Georgia farmer Donald Chase says the Senate's proposed farm bill favors farmers in the Midwest and leaves Southern farmers without a safety net.
Between immigration and gun control, Congress has had plenty to keep busy with. But there are plenty of other contentious issues to address, including the farm bill.
Yesterday, the Senate Agriculture Commission approved a five-year farm bill which would cost almost $100 billion annually. Today, the House Agriculture Committee is set to consider its own version. This legislation could have big implications for California farmers.
Representative Jeff Denham of Turlock, one of the six Californians on the House committee, joins the show with more.
Comparing Senate and House Farm Bills:
A look at some similarities and differences between the Senate and House versions of the legislation:
OVERALL COST: Both five-year bills would cost almost $100 billion annually, with almost $80 billion of that annual total going to domestic food aid. The Senate bill would save about $2.4 billion yearly from current spending, and the House bill would save almost $4 billion, including about $600 million saved in each bill due to across-the-board spending cuts that kicked in earlier this year.
FOOD STAMPS: Food stamps, now known as the Supplemental Nutrition Assistance Program, or SNAP, have for decades been part of the farm bill in an effort to garner urban lawmakers' votes for rural programs. The Senate farm bill would cut about $400 million from the $80 billion annual total by targeting states that give people who don't have heating bills very small amounts of heating assistance so they can automatically qualify for higher food stamp benefits. The House bill would cut $2 billion yearly by making similar changes and eliminating "broad-based categorical eligibility," or automatic food stamp benefits when people are signed up for certain other programs.
DIRECT PAYMENTS: Direct payments, which cost the government around $5 billion annually, would be phased out in both bills, with the savings split between other subsidy programs and deficit reduction. Those subsidies have been controversial because they are paid out every year regardless of crop prices or crop yield. The Senate bill would eliminate the program immediately, while the House bill would phase it out over the next two years for cotton farmers who rely on the program.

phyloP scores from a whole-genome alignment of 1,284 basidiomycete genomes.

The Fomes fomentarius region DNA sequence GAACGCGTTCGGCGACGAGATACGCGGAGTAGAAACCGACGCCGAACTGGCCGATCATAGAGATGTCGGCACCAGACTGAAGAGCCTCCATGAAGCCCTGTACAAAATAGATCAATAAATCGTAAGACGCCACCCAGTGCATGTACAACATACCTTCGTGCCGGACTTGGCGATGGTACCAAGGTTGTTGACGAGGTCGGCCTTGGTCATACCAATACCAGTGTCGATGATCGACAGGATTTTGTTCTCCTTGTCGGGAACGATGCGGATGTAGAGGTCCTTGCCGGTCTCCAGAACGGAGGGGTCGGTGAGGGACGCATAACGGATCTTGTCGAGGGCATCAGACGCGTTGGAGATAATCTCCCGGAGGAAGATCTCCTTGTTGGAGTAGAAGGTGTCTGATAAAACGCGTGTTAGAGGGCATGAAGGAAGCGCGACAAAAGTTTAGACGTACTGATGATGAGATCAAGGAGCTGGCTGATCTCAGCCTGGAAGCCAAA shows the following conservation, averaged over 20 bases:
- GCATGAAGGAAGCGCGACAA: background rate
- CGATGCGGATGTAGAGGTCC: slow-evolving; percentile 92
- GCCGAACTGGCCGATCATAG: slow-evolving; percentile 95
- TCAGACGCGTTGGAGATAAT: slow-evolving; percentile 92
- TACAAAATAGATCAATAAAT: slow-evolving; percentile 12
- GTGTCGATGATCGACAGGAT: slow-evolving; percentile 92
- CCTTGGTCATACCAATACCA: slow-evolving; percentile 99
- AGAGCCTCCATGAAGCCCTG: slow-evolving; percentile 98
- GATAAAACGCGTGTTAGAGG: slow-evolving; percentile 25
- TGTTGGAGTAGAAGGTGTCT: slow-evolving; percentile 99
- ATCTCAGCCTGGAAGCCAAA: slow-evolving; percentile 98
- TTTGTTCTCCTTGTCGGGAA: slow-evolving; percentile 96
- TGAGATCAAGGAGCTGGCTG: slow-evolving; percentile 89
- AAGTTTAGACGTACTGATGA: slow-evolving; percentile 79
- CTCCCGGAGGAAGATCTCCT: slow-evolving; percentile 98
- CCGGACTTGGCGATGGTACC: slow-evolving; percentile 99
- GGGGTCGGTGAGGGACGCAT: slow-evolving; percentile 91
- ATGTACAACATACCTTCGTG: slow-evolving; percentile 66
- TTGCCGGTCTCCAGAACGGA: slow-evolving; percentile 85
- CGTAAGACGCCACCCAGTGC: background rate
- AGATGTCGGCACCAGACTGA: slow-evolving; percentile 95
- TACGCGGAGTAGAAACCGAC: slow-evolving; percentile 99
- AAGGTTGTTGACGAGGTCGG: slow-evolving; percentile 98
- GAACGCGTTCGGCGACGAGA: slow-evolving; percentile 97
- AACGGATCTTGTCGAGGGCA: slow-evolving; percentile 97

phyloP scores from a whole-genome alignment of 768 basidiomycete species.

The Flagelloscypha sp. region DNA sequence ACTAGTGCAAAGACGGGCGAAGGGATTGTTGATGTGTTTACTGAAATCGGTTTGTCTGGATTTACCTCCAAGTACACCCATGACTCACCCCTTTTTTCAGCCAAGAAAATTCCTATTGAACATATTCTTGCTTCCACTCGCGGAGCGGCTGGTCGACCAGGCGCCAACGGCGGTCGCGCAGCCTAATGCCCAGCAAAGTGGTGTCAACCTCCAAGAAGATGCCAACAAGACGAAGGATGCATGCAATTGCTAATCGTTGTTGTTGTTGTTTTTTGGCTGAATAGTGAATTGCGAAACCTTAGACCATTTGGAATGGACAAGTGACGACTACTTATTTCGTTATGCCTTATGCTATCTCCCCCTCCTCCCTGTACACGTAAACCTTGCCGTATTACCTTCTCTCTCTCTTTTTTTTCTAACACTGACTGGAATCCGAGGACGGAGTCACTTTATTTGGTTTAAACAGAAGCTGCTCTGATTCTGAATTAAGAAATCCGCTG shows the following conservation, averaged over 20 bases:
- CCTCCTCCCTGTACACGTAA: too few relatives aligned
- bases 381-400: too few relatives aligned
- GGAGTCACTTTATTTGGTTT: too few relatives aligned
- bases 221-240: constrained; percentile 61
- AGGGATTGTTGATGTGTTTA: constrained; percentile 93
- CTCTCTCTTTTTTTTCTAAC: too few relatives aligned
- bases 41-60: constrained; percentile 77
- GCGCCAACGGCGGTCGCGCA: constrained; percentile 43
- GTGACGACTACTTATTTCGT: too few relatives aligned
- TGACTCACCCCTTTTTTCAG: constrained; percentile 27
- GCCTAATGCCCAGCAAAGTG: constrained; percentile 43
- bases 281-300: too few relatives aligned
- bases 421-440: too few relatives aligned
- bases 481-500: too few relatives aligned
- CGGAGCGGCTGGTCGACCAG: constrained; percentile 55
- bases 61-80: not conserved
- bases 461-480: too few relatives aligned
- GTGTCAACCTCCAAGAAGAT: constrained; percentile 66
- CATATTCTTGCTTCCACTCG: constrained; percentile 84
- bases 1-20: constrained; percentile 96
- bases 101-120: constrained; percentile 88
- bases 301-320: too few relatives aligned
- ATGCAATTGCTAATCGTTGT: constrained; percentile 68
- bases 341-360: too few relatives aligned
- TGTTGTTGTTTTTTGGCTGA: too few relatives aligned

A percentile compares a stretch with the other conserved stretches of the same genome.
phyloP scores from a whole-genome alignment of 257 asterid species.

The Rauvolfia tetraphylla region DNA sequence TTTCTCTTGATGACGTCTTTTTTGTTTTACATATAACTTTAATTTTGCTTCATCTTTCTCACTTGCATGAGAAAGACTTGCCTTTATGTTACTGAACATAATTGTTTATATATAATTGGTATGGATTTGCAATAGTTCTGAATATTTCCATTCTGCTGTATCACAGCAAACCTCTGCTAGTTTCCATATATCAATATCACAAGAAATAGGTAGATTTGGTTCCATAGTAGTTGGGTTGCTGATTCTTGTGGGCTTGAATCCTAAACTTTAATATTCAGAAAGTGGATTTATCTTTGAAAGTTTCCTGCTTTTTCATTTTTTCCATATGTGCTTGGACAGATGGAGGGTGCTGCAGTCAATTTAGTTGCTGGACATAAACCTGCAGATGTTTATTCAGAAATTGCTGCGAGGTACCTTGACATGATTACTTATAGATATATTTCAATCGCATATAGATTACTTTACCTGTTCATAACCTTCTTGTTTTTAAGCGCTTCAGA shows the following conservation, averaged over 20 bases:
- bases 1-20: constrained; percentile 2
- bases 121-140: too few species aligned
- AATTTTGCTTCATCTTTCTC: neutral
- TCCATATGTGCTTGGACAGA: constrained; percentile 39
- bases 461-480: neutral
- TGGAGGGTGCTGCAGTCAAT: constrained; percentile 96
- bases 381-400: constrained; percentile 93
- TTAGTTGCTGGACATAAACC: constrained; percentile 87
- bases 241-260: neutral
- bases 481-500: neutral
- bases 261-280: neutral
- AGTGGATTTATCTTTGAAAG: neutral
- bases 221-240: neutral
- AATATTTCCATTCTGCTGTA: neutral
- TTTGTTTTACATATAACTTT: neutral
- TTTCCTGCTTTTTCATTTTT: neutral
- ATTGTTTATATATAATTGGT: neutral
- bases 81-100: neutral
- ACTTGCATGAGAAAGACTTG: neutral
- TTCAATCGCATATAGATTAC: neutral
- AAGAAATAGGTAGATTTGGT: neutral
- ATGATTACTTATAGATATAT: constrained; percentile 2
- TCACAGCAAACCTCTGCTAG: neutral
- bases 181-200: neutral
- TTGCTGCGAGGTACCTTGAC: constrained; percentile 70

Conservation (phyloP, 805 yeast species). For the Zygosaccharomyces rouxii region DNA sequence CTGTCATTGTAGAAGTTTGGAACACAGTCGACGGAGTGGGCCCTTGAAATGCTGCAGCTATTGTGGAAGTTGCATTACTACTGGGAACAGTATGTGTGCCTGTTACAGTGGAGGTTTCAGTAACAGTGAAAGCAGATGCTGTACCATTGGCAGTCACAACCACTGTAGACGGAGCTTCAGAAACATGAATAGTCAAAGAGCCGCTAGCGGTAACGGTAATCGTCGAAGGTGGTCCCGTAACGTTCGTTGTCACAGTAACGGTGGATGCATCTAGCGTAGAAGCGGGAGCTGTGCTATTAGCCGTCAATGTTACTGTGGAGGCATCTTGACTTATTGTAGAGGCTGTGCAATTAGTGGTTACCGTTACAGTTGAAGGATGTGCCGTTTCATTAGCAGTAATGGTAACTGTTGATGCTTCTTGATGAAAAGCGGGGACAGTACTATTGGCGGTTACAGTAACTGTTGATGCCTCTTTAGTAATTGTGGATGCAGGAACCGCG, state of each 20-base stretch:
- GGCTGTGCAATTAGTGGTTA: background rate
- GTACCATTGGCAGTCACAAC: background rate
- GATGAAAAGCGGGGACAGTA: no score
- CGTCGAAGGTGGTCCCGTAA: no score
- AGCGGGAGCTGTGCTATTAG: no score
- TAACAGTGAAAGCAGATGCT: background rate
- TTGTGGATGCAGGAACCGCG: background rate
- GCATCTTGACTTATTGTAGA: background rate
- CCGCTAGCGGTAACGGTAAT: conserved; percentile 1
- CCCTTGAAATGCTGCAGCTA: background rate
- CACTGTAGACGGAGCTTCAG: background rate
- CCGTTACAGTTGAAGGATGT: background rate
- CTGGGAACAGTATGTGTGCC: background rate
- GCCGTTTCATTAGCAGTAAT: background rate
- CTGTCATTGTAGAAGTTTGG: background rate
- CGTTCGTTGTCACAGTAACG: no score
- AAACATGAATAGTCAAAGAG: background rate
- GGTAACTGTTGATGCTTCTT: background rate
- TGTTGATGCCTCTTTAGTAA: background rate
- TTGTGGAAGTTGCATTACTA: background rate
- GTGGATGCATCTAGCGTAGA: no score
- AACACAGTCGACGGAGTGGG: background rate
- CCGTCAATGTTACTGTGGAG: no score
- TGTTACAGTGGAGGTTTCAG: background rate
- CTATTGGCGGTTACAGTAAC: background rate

CROP INSURANCE: Both bills would increase subsidies for federally subsidized crop insurance and create a new crop insurance program that covers smaller revenue losses on planted crops. This revenue protection program favors Midwestern corn and soybean farmers and would be more generous in the Senate bill.
PRICE PROTECTION: Both bills would raise "target prices" for some crops. Certain subsidies kick in if prices drop to those targets, meaning farmers will only receive them if prices are low. While many of these programs haven't been used for the last several years because crop prices have been at unprecedented highs, these subsidies exist as a safety net. Both the House and Senate bills would raise target prices for rice and peanuts, since those also often depend on direct payments that would be eliminated. The House bill would raise those target prices higher than the Senate bill would, making it easier for the subsidies to kick in.
FOOD AID: Neither bill includes an Obama administration proposal to shift the way food aid is sent abroad. Much of the food aid program now includes U.S.-grown food overseas, but the Obama budget last month proposed shifting the aid to more flexible accounts, which would allow cash purchases abroad or from U.S. farmers, saying such a move would be more efficient. Both House Agriculture Committee Chairman Frank Lucas, R-Okla., and Senate Agriculture Committee Chairwoman Debbie Stabenow, D-Mich., have sided withfarm groups against the proposal.
With contributions by the Associated Press.